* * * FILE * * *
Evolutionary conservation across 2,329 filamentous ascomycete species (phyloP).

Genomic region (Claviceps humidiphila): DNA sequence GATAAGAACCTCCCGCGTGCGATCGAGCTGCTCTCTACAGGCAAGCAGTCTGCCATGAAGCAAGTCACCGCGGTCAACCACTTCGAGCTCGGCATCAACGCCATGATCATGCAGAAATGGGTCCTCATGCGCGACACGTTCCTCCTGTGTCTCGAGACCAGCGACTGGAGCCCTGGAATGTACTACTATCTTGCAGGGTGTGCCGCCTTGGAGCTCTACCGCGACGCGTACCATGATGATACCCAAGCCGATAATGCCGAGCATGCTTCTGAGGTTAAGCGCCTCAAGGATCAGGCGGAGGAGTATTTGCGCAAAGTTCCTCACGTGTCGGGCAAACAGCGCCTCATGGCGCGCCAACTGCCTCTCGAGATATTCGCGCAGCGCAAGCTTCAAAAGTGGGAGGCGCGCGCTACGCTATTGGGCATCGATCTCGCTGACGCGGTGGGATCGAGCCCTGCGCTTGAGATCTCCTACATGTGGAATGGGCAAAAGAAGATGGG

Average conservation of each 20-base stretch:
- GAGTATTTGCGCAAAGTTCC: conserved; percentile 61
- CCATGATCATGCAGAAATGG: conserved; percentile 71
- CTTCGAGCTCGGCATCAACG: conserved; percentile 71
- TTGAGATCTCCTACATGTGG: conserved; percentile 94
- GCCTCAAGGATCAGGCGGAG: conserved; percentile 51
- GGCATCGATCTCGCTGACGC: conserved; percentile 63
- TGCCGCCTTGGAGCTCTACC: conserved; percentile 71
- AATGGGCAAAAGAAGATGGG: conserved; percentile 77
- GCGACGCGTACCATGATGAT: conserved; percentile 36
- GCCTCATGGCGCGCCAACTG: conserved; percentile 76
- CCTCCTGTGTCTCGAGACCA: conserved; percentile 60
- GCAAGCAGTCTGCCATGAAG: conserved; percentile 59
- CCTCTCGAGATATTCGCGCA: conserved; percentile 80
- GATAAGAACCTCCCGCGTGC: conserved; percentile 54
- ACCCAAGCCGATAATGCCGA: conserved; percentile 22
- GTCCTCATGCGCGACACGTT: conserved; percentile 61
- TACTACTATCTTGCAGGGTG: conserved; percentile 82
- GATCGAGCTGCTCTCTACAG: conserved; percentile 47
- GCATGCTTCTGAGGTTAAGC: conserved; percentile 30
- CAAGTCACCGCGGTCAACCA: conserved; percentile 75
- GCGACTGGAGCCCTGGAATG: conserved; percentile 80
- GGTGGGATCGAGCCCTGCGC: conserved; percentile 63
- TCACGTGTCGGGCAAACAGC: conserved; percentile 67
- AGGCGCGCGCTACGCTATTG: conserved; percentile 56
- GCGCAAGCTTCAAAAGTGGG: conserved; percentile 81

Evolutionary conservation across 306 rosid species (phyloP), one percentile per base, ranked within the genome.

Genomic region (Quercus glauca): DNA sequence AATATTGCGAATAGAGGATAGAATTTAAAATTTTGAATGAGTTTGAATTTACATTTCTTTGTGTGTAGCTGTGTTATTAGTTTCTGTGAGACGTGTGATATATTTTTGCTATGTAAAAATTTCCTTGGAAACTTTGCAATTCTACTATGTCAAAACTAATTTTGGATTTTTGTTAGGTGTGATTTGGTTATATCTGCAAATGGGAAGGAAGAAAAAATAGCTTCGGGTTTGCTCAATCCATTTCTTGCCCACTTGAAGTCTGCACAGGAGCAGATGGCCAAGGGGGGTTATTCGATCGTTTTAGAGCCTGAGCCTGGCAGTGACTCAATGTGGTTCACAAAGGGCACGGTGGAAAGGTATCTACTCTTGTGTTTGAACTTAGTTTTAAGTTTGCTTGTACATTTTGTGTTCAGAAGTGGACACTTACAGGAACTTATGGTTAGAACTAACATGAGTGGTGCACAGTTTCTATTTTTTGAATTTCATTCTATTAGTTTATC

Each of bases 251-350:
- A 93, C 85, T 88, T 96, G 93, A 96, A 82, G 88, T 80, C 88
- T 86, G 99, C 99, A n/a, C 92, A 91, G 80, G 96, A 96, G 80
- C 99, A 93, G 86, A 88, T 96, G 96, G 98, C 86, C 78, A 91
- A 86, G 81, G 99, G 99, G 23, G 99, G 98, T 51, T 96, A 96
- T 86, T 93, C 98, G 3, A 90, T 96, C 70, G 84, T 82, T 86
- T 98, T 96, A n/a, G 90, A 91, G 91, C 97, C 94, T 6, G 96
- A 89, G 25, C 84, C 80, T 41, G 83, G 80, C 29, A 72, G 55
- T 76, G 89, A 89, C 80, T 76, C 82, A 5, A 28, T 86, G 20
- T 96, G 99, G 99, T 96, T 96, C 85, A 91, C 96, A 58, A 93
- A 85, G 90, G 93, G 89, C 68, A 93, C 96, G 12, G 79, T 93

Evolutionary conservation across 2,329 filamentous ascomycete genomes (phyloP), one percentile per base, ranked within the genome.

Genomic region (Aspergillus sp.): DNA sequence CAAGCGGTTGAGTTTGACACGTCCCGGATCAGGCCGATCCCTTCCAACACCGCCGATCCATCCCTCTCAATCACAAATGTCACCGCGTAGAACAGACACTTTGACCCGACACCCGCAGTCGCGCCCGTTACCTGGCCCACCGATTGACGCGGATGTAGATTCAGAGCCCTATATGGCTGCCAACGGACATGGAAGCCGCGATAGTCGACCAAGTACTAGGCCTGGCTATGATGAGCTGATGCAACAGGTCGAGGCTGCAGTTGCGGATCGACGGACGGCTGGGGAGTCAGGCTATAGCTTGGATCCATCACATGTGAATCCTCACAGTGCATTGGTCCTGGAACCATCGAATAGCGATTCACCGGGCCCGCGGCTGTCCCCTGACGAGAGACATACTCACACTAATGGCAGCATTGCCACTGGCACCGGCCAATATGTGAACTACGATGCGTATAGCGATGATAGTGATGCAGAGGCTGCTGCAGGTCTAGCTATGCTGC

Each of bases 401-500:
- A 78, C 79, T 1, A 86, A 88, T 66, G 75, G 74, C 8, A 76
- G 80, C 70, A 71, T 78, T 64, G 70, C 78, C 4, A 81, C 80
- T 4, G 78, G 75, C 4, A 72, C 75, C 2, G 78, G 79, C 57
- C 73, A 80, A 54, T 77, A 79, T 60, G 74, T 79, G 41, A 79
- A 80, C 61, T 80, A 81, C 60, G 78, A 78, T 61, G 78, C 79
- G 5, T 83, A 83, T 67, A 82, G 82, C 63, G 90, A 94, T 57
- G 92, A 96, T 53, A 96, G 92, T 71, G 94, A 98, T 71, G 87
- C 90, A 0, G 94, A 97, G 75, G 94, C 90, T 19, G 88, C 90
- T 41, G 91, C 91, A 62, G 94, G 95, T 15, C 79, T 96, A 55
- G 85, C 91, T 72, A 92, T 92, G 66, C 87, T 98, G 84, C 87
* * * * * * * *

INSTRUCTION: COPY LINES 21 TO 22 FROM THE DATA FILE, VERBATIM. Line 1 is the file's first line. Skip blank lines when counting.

- GATCGAGCTGCTCTCTACAG: conserved; percentile 47
- GCATGCTTCTGAGGTTAAGC: conserved; percentile 30